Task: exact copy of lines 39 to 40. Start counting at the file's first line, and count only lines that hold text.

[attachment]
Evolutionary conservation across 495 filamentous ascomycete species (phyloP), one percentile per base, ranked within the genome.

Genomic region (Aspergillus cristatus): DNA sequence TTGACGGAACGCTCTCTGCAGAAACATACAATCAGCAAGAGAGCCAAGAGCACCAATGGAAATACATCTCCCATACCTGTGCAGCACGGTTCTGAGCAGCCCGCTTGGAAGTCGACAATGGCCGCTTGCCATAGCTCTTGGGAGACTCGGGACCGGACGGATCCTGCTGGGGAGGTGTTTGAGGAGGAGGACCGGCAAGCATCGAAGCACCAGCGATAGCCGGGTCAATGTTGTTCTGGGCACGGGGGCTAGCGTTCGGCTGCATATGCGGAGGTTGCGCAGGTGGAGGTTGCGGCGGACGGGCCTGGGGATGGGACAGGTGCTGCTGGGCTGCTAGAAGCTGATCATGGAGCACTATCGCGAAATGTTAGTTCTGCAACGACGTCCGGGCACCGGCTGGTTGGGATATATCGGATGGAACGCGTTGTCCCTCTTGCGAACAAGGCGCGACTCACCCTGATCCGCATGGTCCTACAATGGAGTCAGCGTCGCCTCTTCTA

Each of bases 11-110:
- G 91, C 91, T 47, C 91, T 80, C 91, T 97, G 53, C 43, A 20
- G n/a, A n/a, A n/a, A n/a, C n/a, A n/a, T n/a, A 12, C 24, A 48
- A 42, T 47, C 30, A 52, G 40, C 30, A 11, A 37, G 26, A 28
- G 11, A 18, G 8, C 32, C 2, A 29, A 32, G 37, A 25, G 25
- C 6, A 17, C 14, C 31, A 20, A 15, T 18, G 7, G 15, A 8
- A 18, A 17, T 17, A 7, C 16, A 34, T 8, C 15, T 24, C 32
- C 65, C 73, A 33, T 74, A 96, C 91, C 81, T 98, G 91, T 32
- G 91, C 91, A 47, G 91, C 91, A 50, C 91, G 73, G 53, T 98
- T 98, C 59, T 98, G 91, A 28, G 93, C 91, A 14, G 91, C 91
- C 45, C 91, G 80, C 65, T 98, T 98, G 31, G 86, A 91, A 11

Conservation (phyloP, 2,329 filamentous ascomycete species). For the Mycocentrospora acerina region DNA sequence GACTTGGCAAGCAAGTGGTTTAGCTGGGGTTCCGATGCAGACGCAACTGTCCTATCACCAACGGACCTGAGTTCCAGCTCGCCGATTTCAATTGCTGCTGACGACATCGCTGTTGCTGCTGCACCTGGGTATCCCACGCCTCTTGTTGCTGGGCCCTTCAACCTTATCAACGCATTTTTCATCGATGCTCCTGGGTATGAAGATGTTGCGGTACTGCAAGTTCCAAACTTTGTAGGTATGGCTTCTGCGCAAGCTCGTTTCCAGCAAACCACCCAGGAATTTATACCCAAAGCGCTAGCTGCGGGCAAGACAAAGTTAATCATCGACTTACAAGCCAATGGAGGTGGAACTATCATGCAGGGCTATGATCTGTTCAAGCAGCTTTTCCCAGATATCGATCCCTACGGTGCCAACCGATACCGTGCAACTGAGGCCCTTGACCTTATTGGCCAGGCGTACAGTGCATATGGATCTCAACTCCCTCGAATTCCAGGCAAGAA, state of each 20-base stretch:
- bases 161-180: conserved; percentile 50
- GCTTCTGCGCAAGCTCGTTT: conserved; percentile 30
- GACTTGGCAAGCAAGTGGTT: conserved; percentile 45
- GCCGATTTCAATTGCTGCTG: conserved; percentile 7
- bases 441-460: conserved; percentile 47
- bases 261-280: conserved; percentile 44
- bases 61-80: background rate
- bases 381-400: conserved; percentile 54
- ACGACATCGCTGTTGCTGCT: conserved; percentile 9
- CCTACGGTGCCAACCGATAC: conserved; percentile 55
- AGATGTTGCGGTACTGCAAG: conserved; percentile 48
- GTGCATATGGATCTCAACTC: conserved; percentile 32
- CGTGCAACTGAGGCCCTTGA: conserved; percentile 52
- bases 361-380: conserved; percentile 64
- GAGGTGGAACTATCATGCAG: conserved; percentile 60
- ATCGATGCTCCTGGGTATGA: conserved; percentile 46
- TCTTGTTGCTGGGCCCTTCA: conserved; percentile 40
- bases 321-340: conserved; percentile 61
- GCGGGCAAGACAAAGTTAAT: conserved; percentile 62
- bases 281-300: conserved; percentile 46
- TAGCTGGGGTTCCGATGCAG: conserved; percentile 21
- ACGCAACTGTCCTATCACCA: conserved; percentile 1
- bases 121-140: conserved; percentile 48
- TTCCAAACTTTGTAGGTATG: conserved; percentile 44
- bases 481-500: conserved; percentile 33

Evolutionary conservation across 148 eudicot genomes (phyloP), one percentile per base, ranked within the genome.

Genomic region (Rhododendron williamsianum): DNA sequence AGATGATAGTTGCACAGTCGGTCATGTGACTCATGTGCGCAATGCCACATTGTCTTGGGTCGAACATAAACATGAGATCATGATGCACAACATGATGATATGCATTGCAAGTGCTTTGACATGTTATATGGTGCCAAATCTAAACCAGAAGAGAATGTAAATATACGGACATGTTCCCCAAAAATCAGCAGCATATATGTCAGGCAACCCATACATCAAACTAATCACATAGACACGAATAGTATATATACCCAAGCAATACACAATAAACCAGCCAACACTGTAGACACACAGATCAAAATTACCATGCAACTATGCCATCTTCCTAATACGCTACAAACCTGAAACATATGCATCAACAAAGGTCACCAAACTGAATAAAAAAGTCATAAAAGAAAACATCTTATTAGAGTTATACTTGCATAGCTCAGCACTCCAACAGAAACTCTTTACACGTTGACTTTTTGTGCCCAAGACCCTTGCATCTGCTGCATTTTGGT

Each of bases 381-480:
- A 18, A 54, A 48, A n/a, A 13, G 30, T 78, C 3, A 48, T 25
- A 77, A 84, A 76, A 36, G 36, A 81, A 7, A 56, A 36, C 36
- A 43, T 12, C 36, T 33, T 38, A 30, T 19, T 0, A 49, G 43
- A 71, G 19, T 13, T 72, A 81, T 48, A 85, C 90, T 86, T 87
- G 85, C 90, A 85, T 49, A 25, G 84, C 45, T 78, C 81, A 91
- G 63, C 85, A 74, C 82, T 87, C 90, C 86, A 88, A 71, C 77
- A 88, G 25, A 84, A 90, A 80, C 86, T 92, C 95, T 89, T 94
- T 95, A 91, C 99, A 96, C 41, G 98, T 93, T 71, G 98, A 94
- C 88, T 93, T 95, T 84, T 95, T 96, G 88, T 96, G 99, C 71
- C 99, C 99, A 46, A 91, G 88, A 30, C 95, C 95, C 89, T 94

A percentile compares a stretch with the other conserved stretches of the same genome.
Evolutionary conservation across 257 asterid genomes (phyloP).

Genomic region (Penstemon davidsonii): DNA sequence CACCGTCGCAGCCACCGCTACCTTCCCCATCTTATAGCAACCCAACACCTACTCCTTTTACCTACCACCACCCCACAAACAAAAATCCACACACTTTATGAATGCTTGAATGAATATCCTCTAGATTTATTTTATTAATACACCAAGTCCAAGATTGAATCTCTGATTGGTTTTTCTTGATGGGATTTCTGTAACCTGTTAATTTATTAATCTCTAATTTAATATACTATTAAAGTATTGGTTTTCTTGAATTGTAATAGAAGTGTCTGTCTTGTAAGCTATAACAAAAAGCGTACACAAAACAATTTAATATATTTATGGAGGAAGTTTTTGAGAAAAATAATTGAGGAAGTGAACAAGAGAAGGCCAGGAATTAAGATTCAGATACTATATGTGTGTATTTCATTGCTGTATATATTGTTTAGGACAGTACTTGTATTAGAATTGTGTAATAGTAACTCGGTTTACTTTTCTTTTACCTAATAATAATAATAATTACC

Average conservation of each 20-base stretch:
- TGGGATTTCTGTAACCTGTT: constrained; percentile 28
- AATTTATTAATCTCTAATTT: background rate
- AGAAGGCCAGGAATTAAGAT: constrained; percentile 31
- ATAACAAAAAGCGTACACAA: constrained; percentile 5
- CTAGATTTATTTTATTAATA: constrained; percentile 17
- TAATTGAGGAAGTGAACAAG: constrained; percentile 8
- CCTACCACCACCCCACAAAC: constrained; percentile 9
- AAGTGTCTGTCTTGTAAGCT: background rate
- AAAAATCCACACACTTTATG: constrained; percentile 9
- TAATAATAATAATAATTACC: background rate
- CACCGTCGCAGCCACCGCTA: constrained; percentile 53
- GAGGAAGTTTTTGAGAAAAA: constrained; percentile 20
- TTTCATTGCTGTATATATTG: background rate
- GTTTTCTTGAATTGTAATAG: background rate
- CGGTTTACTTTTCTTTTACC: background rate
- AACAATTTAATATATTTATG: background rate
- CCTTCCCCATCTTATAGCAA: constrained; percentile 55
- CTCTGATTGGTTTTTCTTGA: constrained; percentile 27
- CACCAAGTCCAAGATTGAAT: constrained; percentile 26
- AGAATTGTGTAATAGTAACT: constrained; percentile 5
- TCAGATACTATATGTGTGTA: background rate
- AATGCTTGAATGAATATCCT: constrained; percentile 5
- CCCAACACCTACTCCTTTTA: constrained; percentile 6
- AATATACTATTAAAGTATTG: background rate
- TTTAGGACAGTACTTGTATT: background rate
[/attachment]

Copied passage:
- bases 481-500: conserved; percentile 33

Evolutionary conservation across 148 eudicot genomes (phyloP), one percentile per base, ranked within the genome.